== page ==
Amid a time when studies have shown women’s career advancement has leveled off, Catalyst honored three companies that use innovative organizational approaches to address the recruitment, development and advancement of women.
Kaiser Permanente (NYSE: KP), McDonald’s Corporation (NYSE:MCD) and Time Warner (NYSE: TWX) received the Catalyst award at the non-profit’s annual award conference March 29. The winners were recognized for their ability to develop and advance women in business by demonstrating the commitment of senior leadership and effectively communicating strategy and creating accountability systems and tools to measure progress.
While some companies are making significant strides, women still face an uphill battle in the corporate world. “Women lag men with the same education, same career status and same family life,” says Ilene Lang, Catalyst president and CEO.
Here’s a look at the practices of Kaiser Permanente, McDonald’s and Time Warner that have proven successful in achieving equality in the workplace.
Kaiser’s Achieving Our Mission and Growing the Business Through the National Diversity Agenda sets policy to hire and advance a diverse, often bilingual, workforce, subcontract with an increased number of minority and women-owned business suppliers and be attentive to membership race, ethnicity and language preferences to help reduce treatment disparities and customize care.
More than one-third of the company’s board members are women and four of eight regional presidents are women. In 2009, women held 50% of the company’s senior executive positions up from 47% in 2007, and for the same period, racially/ethnically diverse women held 18% of these positions, up from 11%.
The company, which serves 8.7 million members, has a best friend at work program that “encourages employees to get to know people as people,” says Diane Gage Lofgren, senior vice president, brand strategy, communications and public relations. She also hosts off-hours, off-site dinner parties. “We learn a lot about each other and our families at these events.”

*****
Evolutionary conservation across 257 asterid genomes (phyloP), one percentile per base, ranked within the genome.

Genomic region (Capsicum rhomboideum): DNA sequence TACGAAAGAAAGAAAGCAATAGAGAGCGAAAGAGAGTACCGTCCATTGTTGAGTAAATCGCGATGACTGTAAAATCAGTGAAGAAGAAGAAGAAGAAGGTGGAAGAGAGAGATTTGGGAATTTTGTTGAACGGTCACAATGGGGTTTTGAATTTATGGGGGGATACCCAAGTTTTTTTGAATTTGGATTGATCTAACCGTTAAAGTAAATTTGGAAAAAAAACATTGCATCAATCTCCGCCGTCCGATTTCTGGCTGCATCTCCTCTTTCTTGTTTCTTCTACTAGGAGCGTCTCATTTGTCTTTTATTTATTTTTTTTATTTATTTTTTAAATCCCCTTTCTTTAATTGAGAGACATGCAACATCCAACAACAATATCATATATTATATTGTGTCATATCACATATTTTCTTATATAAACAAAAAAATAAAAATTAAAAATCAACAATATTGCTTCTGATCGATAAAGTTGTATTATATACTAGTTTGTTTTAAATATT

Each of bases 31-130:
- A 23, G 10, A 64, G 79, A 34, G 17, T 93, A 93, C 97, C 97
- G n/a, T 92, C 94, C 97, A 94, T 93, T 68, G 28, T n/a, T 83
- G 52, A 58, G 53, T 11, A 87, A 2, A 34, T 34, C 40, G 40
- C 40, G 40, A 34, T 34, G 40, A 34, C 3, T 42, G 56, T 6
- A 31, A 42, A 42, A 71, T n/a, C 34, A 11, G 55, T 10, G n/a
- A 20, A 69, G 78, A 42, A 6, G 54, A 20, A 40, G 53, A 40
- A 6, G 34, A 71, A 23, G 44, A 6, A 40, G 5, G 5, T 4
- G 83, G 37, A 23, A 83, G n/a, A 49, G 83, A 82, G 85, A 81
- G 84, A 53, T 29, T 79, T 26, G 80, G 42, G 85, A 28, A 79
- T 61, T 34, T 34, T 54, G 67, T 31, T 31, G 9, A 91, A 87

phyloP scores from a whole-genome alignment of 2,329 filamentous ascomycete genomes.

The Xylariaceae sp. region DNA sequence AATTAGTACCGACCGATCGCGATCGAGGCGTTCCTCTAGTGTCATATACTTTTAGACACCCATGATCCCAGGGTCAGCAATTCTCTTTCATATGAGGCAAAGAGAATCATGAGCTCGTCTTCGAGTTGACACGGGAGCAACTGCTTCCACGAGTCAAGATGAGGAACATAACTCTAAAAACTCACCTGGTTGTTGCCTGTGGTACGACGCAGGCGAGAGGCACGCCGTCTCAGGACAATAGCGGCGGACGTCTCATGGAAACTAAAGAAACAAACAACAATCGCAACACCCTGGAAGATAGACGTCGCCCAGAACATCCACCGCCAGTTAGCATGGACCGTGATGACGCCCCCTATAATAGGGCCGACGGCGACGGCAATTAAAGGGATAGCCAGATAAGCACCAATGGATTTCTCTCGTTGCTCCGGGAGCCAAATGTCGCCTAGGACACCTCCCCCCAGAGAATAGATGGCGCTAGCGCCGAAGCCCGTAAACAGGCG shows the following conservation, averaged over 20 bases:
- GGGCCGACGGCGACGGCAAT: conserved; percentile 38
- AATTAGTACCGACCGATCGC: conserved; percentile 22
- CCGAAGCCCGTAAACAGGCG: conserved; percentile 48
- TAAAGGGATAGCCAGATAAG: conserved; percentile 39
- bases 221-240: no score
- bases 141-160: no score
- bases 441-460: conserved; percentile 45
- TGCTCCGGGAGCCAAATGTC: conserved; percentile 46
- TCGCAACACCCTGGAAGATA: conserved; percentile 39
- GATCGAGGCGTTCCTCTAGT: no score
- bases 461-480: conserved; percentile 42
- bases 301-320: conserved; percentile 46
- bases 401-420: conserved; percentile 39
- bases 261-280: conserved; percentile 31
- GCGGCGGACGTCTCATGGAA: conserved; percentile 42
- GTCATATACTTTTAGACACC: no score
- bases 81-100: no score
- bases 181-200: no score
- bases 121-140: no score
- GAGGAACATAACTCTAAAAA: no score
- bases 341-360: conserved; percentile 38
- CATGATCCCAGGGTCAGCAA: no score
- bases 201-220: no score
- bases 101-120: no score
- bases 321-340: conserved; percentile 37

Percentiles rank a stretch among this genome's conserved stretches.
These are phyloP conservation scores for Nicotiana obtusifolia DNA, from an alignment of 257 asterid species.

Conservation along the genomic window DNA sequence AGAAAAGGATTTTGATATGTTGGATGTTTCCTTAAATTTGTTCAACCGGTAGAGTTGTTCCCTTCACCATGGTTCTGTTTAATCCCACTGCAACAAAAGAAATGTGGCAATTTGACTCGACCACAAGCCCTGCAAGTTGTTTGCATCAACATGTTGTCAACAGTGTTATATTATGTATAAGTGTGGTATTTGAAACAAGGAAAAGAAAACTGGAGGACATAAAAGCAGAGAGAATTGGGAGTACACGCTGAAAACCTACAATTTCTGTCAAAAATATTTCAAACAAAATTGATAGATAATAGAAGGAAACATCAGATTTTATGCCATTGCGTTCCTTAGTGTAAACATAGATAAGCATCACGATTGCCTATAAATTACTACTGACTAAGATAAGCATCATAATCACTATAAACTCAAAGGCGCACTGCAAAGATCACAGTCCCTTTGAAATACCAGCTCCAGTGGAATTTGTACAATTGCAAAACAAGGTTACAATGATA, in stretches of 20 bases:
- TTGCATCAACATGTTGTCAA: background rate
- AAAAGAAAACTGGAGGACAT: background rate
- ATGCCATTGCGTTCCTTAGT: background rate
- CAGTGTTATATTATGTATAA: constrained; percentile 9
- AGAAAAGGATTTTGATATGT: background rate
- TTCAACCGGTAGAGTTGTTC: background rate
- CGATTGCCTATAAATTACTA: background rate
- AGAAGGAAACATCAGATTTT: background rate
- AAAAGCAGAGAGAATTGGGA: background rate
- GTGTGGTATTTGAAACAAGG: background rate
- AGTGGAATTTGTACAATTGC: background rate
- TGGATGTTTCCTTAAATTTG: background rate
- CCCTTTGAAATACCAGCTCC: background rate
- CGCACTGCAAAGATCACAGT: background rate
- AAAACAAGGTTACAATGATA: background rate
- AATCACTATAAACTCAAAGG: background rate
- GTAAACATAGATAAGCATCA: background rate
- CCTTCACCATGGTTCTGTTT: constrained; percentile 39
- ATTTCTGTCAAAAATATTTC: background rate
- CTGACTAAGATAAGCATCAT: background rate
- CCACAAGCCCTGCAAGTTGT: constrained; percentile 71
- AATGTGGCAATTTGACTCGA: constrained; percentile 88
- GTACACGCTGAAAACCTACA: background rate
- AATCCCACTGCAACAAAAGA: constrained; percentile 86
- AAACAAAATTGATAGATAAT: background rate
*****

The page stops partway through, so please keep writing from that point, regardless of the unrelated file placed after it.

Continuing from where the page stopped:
With operations in 117 countries and more than 60 million customers visiting its restaurants daily, McDonald’s has developed programs, policies and initiatives that are sufficiently nimble and scalable to advance women within varied geographies.
Since 2006, when the fast-food giant launched Freedom Within a Framework: Global Women’s Initiative, employees of all age, gender and work level have benefited from the sharing of detailed business plans, communications strategies and best practices rolled out with relevance to local markets.
Employees from all ranks and markets are program contributors, enabling regional groups to create content and programming directly appropriate to local cultures and markets--essentially a grassroots-generated initiative within a global system.
There are challenges to instituting behavioral change in countries in which culture does not support the advancement of women, notes Pat Harris, global chief diversity officer and vice president. Harris calls the company’s accomplishments in China, Korea and Malaysia “amazing,” in large part because the company created a task force for front-end planning, asking men as well as the women what would and would not work in their local restaurants.
The hamburger chain has a history of advancing restaurant or crew managers to leadership roles within the corporation. Years ago, Jan Fields, who is now president of McDonald’s USA, walked into her local McDonald’s for a soda and was hired by the manager on the spot.
This people policy was stepped up in 2004 and as a result, women restaurant managers in the Asia Pacific, Middle East and Africa region increased to 35% from 27% and to 52% in Europe from 45%. Also between 2006 and 2010, women managing directors increased from zero to 36% in APMEA; in the U.S., women general managers increased to 38% up from 13% for the same period.
When Time Warner merged with AOL in 2000, company leaders saw a need to increase employee morale, rebuild trust, unify culture and capture the multicultural essence of its varied market segments.
A robust pipeline of women slated for leadership roles (vice president and above) to top management increased to 42% from 37% from 2003 to 2009. In the same period, women’s representation in executive management rose to 23% from 18%. The company cites its high-potential development programs, employee resource groups and vigorous employee development review process as contributors to these advancements.
According to Lisa Garcia Quiroz, senior vice president, the company encourages leadership candidates to gain experience operationally in all areas of the company, an important preparation to being a general manager. This could mean the opportunity to experience digital properties as well as roles in sales and marketing. In the 21st century, content is as important as marketing and the change in pushing out content will occur at breakneck speed.
This “zigzag effect” can force women out of their comfort zones, and ideally the help of a sponsor can provide support and resources in process.
Having honest conversations with superiors is important, says Quiroz, but “you must be willing to listen.”
Similarly, leaders must choose candidates with intention and ask: “’Who should be doing this job next?’”